Israeli engagement in calorie counting, restriction of food items, such as chocolate and coriander, and its restriction on civilian goods, including essential items for survival and reconstruction, demonstrates that the blockade exceeds what is necessary to achieve its military objectives, even long before October 2023. As the Israeli blockade affects nearly every aspect of daily life in Gaza, it has long indicated a lack of proportionality between the military advantages gained and the extensive civilian harm caused. The current total siege of Gaza has been declared illegal by the UN High Commissioner for Human Rights, along with countless other Human Rights Bodies and Governments.
Given the facts and impact of Israeli policies and practices in Gaza now and historically, it is also unequivocal that the Israeli blockade, by way of its comprehensive and all-consuming devastating impact on the civilian population, is serving as a tool of collective punishment which is prohibited under the Fourth Geneva Convention. Israeli government official statements have expressly articulated their goal of collective punishment: to handicap and starve Palestinians into submission. Accordingly, the Israeli blockade, in its initial, prior and current form, fails the central test of Proportionality and therefore is not legal.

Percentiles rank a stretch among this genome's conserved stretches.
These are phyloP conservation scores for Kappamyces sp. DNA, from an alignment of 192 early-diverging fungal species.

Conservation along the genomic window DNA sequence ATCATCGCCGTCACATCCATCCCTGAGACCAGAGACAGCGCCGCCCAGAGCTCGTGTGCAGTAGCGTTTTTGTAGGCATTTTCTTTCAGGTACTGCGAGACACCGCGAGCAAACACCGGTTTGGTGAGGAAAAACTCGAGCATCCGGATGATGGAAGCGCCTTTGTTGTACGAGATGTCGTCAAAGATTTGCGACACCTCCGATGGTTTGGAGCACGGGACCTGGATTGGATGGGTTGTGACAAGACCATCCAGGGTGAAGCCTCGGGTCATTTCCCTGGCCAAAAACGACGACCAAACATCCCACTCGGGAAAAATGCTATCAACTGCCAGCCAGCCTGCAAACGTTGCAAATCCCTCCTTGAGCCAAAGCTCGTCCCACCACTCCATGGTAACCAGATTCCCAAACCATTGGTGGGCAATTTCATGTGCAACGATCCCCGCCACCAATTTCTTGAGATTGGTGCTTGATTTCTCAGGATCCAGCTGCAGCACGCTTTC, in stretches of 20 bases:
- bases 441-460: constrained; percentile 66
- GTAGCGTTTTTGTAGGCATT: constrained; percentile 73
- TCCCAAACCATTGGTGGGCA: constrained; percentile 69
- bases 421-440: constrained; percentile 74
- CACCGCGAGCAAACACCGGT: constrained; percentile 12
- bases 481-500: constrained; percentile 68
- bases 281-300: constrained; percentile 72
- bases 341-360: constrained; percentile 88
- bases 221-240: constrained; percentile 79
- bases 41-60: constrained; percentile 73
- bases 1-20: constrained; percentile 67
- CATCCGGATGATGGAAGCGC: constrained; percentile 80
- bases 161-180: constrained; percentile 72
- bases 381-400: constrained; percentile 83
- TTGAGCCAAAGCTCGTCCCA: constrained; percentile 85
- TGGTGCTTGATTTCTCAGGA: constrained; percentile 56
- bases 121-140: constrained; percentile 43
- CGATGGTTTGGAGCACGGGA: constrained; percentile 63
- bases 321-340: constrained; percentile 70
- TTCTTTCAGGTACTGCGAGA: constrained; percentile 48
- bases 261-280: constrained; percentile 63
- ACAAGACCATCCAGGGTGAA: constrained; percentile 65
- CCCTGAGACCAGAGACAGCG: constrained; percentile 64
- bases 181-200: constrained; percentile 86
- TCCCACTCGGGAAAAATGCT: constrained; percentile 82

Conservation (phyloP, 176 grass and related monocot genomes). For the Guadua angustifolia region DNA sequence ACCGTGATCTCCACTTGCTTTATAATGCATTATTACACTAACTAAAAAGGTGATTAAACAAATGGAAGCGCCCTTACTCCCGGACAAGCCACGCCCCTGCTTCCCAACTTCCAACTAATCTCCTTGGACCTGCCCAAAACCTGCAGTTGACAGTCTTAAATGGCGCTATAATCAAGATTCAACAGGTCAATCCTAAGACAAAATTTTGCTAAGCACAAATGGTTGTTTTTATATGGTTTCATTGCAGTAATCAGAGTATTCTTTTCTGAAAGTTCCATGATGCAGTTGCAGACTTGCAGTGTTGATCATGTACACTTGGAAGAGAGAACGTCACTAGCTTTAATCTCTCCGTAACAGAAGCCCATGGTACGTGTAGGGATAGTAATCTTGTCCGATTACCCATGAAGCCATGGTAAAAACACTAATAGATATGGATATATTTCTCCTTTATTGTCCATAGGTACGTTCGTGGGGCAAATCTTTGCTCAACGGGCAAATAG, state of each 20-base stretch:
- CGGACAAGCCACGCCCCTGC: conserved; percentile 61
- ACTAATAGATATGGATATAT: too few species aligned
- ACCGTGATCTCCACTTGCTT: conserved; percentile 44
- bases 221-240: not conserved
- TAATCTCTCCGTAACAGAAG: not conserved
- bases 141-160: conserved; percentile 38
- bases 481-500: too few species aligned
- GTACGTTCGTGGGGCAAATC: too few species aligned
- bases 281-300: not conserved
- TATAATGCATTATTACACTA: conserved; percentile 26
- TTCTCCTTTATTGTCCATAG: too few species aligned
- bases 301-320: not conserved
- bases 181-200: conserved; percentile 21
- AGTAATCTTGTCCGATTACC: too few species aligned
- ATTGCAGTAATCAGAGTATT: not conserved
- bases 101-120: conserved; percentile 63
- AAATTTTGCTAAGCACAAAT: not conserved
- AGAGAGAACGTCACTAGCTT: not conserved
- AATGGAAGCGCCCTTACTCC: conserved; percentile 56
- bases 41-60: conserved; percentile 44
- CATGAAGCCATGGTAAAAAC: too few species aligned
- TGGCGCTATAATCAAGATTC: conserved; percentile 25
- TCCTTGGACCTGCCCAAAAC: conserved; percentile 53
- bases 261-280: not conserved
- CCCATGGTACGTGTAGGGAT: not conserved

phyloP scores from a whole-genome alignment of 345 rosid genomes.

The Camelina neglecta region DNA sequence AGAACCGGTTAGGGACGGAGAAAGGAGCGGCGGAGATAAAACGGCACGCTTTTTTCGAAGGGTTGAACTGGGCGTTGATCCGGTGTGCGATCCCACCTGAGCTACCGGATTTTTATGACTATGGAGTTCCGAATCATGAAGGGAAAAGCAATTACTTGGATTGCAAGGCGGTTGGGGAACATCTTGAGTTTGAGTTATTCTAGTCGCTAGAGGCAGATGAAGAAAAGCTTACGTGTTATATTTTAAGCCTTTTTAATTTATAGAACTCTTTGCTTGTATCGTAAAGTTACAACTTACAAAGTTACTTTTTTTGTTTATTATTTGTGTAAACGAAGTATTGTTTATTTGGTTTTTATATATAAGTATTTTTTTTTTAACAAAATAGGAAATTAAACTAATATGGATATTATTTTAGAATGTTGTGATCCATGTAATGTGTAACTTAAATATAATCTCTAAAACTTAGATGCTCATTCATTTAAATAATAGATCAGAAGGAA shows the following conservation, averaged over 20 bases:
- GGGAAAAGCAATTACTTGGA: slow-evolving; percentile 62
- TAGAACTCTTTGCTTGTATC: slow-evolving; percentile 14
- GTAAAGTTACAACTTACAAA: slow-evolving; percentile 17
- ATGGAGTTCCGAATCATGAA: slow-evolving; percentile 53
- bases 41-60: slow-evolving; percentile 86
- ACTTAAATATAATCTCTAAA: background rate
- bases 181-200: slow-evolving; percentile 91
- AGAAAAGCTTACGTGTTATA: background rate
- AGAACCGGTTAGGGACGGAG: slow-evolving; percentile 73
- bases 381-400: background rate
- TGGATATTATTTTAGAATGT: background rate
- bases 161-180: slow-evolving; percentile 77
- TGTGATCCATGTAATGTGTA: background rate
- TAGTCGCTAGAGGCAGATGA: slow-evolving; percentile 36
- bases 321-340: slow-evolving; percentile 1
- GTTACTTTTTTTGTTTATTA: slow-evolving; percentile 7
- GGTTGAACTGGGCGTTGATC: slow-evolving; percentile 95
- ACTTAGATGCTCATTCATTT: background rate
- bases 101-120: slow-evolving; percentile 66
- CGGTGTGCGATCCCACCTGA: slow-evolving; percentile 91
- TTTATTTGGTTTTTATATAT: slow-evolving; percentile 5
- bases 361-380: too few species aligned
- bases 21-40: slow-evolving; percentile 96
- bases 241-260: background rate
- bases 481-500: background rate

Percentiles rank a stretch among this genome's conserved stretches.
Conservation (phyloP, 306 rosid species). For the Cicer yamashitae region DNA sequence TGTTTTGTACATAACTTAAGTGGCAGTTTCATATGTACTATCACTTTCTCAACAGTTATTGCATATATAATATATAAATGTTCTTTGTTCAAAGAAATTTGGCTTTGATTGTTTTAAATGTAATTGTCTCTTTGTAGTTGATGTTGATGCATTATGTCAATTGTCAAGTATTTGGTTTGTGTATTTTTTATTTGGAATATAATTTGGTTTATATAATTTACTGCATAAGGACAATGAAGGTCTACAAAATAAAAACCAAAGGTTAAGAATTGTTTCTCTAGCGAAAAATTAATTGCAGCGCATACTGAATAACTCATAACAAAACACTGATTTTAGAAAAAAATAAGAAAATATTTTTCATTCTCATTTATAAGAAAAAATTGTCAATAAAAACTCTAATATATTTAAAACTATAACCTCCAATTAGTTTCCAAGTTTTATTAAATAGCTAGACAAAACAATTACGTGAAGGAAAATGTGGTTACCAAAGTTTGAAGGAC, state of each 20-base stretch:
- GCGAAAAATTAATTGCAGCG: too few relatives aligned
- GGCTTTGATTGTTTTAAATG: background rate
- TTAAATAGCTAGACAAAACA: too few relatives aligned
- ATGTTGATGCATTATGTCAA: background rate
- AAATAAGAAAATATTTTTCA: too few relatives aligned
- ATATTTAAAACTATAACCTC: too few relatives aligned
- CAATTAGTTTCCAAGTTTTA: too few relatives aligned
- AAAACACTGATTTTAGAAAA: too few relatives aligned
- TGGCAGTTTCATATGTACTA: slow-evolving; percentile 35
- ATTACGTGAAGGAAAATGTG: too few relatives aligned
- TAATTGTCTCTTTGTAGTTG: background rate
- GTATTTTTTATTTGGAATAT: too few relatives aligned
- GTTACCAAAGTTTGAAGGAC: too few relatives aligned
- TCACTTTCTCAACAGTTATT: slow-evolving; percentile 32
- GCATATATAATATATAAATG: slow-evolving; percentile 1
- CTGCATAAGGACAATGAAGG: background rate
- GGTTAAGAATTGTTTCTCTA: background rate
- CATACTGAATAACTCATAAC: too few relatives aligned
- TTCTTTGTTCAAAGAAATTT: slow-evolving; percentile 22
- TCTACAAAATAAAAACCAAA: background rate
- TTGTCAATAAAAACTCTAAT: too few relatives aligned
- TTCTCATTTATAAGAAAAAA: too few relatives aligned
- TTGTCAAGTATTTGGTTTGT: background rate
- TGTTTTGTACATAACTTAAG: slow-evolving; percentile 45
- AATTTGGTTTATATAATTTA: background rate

The blockade would also be unlawful under the San Remo Manual on International Law Applicable to Armed Conflicts at Sea Rules 93, 94, 102, and 103, which address the limitations of blockades and require a blockading party to allow the free passage of neutral shipping and non-military vessels, and specifically requires the passage of medical supplies and items necessary for the survival of the civilian population in Gaza.
Because an illegally-blockading party lacks legal basis to enforce the blockade, the rights typically associated with a lawful blockade, such as inspecting and diverting ships suspected of breaching the blockade, no longer apply. As such, the blockading state would be liable for any actions taken in this regard and in the enforcement of the illegal blockade. Moreover, States affected by an illegal blockade, including the flag states of impacted vessels, would have the right to seek remedies through diplomatic channels or international dispute resolution mechanisms for any related breaches by the blockading party.
Several UN Security Resolutions have also specifically addressed the need for unimpeded humanitarian access to populations in need during times of conflict. Just this month the UN Security Council passed UNSC Resolution 2728 to address “the urgent need to expand the flow” of aid into Gaza.